A characteristic of the NMDA receptor that distinguishes it from other ion channels is that the binding of multiple agonists (glutamate and glycine) and the relief of the Mg2+ block by membrane depolarization are prerequisites for ion transport. Therefore, the NMDA receptor is often referred to as a molecular coincidence detector that can integrate information from pre- and post-synaptic events. Ca2+ entering through NMDA receptors can trigger cascades of signaling pathways that can generate persistent changes in synaptic efficacy via both pre- and post-synaptic mechanisms. Long-term changes in synaptic responses, either potentiation or depression (LTP or LTD), have been a dominant cellular model for learning and memory.
Our chief interests surround a desire to understand the dynamic regulation of gene expression in the nervous system. The identification of gene families with multiple genes that code for related yet distinct receptor isoforms has added a remarkable increase to the level of specificity and complexity that governs the transcriptional regulation of neurotransmitter receptors in the CNS. For instance, the diverse set of nineteen genes coding for GABAA receptor subunits constitutes a gene family that displays an unusual degree of differential developmental and cell-specific expression. This expression leads to pharmacological diversity that enables individual neurons to respond dynamically to alterations in membrane excitability.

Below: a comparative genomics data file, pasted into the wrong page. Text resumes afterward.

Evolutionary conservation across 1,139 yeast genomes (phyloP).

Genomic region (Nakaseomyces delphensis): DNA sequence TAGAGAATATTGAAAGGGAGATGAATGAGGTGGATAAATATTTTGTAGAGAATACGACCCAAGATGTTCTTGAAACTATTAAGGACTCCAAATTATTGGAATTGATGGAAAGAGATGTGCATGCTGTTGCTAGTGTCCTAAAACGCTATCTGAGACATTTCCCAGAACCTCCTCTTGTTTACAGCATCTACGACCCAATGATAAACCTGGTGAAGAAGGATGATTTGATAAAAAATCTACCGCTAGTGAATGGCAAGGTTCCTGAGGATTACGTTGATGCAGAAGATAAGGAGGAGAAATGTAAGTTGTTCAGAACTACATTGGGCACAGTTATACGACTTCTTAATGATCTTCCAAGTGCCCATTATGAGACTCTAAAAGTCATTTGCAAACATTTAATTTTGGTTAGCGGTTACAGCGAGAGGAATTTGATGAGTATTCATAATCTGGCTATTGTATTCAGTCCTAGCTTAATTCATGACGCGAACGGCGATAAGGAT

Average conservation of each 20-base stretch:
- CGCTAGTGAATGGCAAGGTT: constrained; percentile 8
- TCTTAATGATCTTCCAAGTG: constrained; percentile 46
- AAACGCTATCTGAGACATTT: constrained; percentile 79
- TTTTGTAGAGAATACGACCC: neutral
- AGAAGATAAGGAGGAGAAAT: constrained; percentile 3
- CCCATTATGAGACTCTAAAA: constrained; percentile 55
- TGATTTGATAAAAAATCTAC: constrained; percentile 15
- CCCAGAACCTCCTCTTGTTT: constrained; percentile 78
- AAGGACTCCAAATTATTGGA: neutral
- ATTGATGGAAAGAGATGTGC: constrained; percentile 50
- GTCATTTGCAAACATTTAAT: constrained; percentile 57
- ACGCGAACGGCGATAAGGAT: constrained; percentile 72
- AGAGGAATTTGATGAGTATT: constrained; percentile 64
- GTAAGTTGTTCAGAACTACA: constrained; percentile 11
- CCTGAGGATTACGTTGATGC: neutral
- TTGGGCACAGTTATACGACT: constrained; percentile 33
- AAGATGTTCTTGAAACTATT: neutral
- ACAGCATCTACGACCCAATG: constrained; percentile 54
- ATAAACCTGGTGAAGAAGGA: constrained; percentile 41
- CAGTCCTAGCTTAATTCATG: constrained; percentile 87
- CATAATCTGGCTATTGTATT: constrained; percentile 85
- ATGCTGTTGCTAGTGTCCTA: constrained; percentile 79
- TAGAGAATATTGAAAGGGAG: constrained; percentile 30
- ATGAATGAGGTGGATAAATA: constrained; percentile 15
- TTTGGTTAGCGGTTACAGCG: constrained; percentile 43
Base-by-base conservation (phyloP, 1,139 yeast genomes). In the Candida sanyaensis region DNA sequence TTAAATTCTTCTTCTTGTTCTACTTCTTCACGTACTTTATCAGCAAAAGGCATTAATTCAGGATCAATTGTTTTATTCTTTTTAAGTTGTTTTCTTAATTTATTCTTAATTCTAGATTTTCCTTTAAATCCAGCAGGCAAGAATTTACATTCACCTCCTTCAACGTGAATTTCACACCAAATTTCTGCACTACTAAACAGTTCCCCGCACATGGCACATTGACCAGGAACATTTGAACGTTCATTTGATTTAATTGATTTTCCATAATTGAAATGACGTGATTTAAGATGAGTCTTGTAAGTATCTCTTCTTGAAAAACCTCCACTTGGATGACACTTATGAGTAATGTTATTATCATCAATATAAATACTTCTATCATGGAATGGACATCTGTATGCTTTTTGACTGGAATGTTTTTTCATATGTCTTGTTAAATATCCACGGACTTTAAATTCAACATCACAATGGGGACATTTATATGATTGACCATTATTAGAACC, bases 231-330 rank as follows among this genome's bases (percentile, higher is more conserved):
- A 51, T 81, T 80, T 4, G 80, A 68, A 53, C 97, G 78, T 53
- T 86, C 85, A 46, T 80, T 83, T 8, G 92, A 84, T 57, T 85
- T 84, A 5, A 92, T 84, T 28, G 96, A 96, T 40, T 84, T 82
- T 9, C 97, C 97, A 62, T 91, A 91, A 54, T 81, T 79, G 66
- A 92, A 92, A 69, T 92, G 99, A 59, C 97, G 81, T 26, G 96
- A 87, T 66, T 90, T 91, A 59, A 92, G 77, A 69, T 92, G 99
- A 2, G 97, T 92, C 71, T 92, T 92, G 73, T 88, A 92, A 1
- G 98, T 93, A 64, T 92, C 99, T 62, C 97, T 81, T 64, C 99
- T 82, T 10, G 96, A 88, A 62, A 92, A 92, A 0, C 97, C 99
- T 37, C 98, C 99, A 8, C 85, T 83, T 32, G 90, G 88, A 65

As a first step in the process of investigating transcriptional control in the CNS, we have employed a variety of techniques, including yeast hybrid assays, chromatin immunoprecipitation, and transfection into primary neuronal cultures, to identify key regulatory elements and transcription factors that specifically enhance or repress expression of GABAA and NMDA receptor subunits.
We have also begun to use adeno-associated vectors (AAV), engineered with subunit specific promoters, in vivo to test several models for the etiology of temporal lobe epilepsy.
The GABAA Receptor